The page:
Monday, August 31, 2015

Effective weekly group meetings

I think it is crucial that any research group have a group meeting at a designated time each week. It surprises me that some groups do not do this or how some people hate their group meetings to think they are a waste of time.
A typical group consists of one to a few faculty members and postdocs, grad. students, and possibly some undergrads working in the group.

It is important that these weekly meetings are informal, relaxed and inclusive.
They should encourage learning, interaction and feedback.

What might happen at the meeting?
Here are a few things that we do in the Condensed Matter Theory group at UQ [senior faculty are Ben Powell and I].
These meetings are compulsory and they are in addition to a weekly meeting between each individual in the group and their supervisor.
Each week a group member is assigned to bring a cake or a packet of cookies/biscuits to share with the group. Group members provide their own drinks.
  • A group member gives a talk on the white board about something they are currently working on or a tutorial on a specific subject. Questions, particularly basic ones from students, are encouraged during the talk. Powerpoint is only allowed when essential for graphs of results.
  • A group member gives a practise talk for an upcoming speaking engagement, whether for a seminar, conference, or a Ph.D progress report. Detailed feedback is given, both about scientific content and presentation, afterwards.
  • Everyone in the group brings a paper they recently read and each has 7 minutes to convince the audience they should also read the paper.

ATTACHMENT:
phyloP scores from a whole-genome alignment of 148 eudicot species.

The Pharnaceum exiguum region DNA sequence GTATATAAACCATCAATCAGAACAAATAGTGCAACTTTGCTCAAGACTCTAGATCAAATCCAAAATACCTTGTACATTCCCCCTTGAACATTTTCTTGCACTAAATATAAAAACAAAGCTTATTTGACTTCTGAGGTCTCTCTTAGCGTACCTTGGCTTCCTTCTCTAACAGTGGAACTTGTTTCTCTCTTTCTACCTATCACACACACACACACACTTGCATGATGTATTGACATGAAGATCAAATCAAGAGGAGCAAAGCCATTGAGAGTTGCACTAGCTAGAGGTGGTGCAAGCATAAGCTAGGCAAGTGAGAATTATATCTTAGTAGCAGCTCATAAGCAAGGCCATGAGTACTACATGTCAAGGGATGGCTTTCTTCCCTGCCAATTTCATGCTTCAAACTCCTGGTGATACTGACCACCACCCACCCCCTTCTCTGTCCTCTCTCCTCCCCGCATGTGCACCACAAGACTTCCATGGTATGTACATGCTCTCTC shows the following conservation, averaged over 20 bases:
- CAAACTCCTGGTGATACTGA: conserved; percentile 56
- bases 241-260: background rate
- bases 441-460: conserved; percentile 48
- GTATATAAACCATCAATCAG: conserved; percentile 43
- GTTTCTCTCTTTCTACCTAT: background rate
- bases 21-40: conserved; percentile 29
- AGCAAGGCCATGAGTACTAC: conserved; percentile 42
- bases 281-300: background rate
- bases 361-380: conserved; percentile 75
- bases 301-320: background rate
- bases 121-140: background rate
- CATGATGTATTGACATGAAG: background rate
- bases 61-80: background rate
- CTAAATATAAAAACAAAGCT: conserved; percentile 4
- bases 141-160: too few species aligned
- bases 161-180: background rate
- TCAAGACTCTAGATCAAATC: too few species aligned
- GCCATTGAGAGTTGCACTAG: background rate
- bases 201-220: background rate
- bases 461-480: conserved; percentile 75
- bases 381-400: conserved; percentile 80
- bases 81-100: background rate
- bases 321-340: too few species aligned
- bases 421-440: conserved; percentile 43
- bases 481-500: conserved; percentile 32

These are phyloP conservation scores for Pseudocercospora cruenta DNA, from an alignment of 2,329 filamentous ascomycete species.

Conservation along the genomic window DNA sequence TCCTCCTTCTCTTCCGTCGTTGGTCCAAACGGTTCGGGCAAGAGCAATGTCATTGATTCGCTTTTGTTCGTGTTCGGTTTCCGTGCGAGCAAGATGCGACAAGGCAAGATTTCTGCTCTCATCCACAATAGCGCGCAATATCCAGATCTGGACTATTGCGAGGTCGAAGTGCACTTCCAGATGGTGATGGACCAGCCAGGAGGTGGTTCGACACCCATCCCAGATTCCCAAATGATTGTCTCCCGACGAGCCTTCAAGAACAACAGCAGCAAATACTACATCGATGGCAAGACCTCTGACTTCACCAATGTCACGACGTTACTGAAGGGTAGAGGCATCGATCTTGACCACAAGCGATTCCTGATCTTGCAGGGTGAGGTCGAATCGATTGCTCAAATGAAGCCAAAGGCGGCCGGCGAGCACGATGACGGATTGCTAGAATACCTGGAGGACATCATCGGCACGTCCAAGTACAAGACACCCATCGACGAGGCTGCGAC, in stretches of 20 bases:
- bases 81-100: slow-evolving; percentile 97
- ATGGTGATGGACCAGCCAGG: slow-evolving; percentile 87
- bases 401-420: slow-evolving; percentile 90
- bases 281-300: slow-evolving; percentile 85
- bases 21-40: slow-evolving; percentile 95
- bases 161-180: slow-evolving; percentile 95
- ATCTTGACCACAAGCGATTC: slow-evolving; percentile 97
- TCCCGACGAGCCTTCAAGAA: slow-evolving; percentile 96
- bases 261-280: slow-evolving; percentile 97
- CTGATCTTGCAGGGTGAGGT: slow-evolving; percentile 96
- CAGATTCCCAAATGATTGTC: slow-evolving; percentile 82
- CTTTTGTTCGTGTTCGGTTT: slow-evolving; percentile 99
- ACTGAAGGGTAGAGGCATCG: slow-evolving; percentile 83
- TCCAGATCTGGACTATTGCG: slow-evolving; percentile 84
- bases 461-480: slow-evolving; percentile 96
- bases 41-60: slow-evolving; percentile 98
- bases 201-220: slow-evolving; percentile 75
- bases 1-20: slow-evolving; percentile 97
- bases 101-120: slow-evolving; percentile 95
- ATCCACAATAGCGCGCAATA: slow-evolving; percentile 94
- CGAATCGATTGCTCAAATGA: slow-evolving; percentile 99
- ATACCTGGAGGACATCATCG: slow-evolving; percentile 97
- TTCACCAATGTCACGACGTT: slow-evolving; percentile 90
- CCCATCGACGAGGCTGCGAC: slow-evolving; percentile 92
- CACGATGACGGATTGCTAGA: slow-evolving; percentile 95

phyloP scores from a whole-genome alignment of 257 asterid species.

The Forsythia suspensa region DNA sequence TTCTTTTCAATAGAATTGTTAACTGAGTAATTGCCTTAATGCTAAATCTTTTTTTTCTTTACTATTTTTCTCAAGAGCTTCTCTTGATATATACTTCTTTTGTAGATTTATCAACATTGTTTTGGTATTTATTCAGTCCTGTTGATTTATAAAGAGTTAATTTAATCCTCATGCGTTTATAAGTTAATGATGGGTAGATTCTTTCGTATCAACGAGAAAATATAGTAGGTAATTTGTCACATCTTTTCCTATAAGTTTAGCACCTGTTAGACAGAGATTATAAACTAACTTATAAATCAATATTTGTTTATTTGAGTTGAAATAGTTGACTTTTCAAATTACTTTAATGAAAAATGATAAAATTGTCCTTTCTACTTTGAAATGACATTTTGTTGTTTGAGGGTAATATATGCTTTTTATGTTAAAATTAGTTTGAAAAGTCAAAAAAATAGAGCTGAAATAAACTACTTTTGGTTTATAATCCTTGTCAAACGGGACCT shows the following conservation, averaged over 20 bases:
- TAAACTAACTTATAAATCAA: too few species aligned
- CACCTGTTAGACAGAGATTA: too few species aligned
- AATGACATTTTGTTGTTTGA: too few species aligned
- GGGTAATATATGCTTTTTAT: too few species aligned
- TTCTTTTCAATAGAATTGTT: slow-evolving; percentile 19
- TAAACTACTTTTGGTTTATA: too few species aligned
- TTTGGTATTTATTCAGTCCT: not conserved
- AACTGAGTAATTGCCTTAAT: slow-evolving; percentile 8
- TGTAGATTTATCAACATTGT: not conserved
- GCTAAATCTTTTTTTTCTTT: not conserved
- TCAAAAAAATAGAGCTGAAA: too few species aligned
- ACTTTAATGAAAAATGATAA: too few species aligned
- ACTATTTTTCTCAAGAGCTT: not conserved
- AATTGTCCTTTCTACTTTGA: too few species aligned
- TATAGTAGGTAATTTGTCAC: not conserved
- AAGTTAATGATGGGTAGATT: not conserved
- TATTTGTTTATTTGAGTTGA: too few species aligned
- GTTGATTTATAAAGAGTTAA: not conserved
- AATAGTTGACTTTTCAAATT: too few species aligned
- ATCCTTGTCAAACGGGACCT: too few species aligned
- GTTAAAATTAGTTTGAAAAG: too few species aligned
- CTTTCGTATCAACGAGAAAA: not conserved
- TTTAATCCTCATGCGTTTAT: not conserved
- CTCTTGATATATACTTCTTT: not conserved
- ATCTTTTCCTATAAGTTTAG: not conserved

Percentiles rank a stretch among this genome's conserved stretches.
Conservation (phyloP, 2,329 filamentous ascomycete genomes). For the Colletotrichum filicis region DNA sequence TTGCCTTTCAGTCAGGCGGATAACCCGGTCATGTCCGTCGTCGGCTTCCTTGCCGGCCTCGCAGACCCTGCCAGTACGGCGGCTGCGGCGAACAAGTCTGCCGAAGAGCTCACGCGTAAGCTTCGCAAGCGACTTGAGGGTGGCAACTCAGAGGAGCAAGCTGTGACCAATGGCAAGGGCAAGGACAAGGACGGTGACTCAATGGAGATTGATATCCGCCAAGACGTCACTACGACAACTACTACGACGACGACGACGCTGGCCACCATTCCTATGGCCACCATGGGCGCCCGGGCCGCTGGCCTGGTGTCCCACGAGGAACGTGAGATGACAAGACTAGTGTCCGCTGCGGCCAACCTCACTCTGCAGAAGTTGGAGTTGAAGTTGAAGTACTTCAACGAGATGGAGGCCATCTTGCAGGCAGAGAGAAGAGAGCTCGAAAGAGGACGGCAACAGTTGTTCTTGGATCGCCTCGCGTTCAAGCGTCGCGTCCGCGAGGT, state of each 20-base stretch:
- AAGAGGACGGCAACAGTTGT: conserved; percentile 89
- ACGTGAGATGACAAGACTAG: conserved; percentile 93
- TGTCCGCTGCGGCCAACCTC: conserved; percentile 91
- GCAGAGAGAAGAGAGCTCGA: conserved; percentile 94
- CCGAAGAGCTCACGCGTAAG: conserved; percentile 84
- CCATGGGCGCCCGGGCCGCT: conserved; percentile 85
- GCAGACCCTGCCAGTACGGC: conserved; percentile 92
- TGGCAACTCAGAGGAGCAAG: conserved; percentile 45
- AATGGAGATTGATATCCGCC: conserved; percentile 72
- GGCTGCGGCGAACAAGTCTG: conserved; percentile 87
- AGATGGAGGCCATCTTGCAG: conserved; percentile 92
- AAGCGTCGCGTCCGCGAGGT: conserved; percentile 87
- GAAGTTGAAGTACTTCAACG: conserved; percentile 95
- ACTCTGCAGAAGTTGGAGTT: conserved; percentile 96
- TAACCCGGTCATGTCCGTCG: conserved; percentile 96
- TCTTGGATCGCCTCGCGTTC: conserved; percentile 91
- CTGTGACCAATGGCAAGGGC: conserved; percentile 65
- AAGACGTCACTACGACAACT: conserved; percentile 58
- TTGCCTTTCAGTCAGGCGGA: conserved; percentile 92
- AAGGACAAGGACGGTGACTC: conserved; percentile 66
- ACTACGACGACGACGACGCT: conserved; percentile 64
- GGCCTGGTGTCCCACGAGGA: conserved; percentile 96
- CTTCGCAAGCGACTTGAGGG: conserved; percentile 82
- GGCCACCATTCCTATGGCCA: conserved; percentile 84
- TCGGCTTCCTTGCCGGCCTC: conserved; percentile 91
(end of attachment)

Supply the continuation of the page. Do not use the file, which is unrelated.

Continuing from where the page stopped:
• Journal club. Everyone reads a pre-assigned paper and it is discussed in detail.
We try not to go over an hour.
Once for a few months we ran a competition each week to see who could ask the most questions during the talk. The winner got a bottle of wine; but had to provide the prize for the following week.

Some large groups do need to have regular meetings to discuss issues such as lab maintenance, software development, .... I think it is important that these mundane but important issues not crowd out science and so they should be held separately or fenced off to a second hour.

We have also had more specialised sub-group meetings that run for a limited time such as the following.
  • Reading groups. Working through a specific book, one chapter per week, e.g. those by Fulde, Phillips, and Hewson.
  • Student only meetings. This gives them a greater freedom to teach each other and to ask basic questions.
  • Joint theory-experiment or chemistry-physics meetings, usually focused on a specific collaboration.
Our meetings are far from perfect. But I think the most important thing is to keep meeting and experiment with different formats.

What is your experience?
What do you think has contributed to the most effective and enjoyable meetings?


  1. At our weekly group meetings, we typically have three presentations from students/postdocs. Two are brief updates on the speaker's research project, and the third is a 10-15 minute talk where the directions are "give a talk about anything you like". The aim with this last talk is simply to give people a chance to get more comfortable talking in front of a group. We have had many entertaining talks about people's home states, home countries, hobbies etc. as well as technical topics such as software packages,

    1. Hi David,

      Thanks for the ideas.
      I particularly like the third talk.
      I think it is important that group meetings give students and postdocs an opportunity to gain more experience and confidence in public speaking.
      I also like the fact that the third talk could be quite fun and help people get to know one another better.